Four years ago, John Brooks cast his ballot for Barack Obama, becoming one of the voters won over by his promise for changing Washington. This time, he had been undecided, but he said Mitt Romney made his decision easier by placing Representative Paul D. Ryan on the Republican ticket.
The choice pushed him back to President Obama, said Mr. Brooks, 43, a sales manager at a Chevrolet dealership, who said that until now he had thought Mr. Romney was really a moderate, and he had been open to voting for him before he picked a running mate whose views on the budget he found extreme.
“Romney and someone else could have been a great team,” Mr. Brooks said Wednesday, a day after meeting the president at a restaurant in Cedar Falls, Iowa, during a stop on Mr. Obama’s three-day bus tour of the state.
The selection of Mr. Ryan, Republican of Wisconsin, has energized the party’s base and brought fresh enthusiasm and bigger crowds to the Romney campaign. It also has awakened casual Democratic voters like Mr. Brooks who recoil at a Republican budget and tax policy they see as unfair to the middle class.
But the past several days have also brought evidence of a subtle but broad strategic shift by Mr. Romney, one that many Congressional Republicans are concerned could divert attention from job creation, the issue they think will work best for the party.
In the midst of an election in which few voters have not already taken sides, he is now running a campaign more focused on energizing an anti-Obama coalition than on trying to expand the universe of Romney voters with an argument that he is the most qualified economic steward.
Mr. Obama has been responding in kind, opening a deeply divisive period in the race in which firing up hard-core partisans is taking priority over trying to pursue relatively small numbers of undecided voters in the middle. This week has unfolded in a series of harsh exchanges between the candidates, with the president mocking his rival’s character, and Mr. Romney accusing Mr. Obama of disgracing the presidency by waging a “campaign of division and anger and hate.”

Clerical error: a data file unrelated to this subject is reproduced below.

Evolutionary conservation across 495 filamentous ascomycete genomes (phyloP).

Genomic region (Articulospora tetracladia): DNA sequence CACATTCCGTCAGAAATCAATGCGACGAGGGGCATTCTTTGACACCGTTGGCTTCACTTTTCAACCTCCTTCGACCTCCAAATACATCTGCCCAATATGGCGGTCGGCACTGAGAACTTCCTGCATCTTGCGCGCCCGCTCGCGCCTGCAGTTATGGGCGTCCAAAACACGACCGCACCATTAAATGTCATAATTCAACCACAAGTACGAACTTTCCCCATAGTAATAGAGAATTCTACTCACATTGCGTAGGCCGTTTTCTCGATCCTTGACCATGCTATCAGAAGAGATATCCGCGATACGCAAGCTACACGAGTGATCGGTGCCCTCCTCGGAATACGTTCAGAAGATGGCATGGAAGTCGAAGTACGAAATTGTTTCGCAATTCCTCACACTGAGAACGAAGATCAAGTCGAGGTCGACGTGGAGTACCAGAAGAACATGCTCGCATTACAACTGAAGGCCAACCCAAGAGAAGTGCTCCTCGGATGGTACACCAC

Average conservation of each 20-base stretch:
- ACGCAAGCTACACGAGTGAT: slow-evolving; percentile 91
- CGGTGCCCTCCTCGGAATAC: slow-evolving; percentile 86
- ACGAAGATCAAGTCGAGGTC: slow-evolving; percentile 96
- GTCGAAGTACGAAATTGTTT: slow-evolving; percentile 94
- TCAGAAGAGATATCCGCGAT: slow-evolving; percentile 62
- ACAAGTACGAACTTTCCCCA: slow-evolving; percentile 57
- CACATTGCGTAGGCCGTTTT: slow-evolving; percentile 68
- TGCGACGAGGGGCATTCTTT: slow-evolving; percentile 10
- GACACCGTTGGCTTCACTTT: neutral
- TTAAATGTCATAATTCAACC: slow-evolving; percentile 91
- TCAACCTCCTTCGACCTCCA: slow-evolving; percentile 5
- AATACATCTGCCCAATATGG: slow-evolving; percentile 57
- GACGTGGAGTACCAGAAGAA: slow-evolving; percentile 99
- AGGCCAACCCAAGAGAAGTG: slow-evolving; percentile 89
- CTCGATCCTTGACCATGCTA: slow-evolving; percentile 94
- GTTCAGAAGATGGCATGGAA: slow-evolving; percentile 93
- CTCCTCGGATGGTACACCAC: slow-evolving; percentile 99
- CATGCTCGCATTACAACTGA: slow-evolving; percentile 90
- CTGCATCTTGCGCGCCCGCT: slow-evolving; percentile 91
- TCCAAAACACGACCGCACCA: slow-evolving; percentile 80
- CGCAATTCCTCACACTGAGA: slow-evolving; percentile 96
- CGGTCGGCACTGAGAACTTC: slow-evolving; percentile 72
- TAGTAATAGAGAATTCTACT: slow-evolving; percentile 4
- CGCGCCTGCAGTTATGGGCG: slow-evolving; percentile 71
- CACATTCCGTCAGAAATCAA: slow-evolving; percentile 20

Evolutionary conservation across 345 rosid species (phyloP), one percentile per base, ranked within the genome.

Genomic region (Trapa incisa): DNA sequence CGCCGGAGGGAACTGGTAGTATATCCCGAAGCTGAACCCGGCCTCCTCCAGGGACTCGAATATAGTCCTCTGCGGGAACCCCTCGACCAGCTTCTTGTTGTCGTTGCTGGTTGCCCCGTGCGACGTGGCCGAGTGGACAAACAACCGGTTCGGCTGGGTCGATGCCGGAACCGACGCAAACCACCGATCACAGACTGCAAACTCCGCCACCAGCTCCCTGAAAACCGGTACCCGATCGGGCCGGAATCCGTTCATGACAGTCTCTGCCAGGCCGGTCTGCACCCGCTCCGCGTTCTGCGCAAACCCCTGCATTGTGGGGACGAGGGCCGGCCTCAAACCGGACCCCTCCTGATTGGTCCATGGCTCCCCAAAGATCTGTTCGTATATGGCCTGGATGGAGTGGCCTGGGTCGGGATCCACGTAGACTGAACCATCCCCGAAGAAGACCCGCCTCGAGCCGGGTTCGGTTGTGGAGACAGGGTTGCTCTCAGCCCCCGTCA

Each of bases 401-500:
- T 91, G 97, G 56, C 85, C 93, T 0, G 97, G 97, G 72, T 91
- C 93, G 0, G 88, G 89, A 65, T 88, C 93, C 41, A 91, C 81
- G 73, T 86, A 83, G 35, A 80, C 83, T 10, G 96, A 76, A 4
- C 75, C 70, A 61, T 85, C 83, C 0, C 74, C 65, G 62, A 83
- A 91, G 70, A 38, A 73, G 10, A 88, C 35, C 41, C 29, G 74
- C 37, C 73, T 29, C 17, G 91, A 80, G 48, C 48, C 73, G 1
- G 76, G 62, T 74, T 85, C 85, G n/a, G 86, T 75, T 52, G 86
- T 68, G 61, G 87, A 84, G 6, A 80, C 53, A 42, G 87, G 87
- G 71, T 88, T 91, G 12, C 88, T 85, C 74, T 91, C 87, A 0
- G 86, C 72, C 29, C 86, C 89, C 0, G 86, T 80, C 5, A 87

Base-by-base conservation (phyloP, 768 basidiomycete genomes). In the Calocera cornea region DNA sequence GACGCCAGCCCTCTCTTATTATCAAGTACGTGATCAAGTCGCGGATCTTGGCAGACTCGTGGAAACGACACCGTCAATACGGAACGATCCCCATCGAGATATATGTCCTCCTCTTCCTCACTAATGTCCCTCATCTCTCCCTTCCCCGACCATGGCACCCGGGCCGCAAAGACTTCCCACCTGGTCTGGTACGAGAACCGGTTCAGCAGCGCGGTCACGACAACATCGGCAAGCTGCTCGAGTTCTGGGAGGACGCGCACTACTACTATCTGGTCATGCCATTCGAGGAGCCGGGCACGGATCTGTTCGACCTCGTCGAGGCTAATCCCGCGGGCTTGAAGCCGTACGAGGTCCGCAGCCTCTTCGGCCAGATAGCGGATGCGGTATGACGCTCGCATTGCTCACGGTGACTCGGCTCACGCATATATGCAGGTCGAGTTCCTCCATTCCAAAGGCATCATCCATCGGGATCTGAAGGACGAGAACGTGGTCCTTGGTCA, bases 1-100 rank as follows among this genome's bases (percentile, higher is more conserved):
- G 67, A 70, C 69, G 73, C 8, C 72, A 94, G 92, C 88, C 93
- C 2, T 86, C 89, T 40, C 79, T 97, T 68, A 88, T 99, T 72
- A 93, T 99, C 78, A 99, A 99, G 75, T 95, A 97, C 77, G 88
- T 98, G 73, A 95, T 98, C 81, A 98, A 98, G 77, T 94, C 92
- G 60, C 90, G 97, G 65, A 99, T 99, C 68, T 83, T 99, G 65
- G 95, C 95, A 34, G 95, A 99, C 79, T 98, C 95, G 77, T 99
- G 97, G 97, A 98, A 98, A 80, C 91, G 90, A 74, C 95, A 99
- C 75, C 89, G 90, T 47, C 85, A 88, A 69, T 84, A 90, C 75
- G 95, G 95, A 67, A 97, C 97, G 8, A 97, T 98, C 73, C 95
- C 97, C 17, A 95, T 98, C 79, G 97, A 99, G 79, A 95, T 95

Persuasion, especially on the Republican side, has given way to partisan stimulation. A sharp focus on the economy is giving way to ideology and personality.
For months, Mr. Romney tried making inroads among voters who were disappointed with, but not necessarily angry at, Mr. Obama. Republican groups have run television advertisements taking a softer approach by telling voters to feel no guilt for not supporting Mr. Obama.
Yet after a summer of pummeling from Democrats, Mr. Romney is returning the scorching fire in hopes of expanding his support among Republicans who more than anything want to turn Mr. Obama out of office in November.
The traditional balance between motivating core supporters without scaring off independent voters may be different in this election cycle, strategists in both parties say, because such a small share of people are truly independent and potentially open to either candidate. A series of recent polls in six swing states showed that only 5 percent of voters were undecided and only about 1 in 10 likely voters who had chosen a candidate said they were open to switching.
At this point four years ago, more than 1 in 4 voters nationwide said they might change their minds.